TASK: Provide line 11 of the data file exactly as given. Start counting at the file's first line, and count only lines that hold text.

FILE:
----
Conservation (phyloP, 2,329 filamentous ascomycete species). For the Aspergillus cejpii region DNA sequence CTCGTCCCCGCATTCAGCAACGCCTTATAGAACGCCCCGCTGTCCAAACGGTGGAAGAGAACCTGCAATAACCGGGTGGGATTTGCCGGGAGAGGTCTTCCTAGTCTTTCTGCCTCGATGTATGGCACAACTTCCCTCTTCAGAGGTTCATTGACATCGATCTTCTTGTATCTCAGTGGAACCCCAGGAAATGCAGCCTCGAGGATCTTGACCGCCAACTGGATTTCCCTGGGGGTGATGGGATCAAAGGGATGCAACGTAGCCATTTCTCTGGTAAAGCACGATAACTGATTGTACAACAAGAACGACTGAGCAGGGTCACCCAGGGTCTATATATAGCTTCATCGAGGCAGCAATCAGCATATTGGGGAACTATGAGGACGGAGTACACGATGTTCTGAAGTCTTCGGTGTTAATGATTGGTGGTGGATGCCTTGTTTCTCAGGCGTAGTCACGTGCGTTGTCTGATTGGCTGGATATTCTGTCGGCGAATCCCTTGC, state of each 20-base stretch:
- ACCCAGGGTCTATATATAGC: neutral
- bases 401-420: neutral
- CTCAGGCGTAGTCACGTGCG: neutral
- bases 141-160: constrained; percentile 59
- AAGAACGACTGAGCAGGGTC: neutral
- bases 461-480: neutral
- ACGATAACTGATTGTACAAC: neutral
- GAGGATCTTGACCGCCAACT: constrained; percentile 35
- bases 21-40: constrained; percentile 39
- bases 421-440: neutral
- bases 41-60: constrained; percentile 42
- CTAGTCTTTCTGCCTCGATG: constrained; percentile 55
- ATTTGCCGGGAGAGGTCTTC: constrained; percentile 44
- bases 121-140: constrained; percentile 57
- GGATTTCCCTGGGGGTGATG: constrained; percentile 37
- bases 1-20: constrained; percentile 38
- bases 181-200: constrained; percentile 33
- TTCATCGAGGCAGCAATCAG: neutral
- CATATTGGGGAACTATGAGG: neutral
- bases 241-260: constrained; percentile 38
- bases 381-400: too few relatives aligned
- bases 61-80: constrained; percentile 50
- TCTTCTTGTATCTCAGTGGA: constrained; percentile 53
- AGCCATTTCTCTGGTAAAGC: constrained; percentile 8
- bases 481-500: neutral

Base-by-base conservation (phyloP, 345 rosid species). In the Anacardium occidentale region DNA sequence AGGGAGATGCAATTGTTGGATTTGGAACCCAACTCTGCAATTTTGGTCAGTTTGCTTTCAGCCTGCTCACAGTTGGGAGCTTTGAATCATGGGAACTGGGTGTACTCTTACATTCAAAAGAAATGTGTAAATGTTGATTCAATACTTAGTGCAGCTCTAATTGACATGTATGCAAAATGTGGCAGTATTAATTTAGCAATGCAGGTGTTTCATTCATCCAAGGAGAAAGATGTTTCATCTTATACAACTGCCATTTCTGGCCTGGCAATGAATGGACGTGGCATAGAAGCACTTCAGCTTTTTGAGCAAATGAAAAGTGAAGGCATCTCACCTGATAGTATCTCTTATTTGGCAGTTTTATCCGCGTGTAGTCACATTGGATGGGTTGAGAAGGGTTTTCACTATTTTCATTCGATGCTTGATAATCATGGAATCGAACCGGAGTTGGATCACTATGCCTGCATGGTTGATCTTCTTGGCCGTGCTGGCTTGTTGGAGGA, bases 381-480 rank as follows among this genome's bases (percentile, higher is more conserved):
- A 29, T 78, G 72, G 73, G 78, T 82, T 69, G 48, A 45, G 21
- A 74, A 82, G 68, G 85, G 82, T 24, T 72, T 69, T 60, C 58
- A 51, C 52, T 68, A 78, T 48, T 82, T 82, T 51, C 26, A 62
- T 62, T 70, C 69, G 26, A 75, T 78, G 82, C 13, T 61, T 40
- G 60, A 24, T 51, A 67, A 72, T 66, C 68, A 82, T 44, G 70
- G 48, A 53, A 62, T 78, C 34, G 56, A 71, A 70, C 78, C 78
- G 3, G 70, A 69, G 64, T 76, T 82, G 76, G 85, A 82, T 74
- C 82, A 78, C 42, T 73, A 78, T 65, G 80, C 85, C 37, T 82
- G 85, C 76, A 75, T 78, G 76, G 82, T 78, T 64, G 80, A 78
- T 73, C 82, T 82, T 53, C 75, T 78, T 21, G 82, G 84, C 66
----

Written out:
- bases 421-440: neutral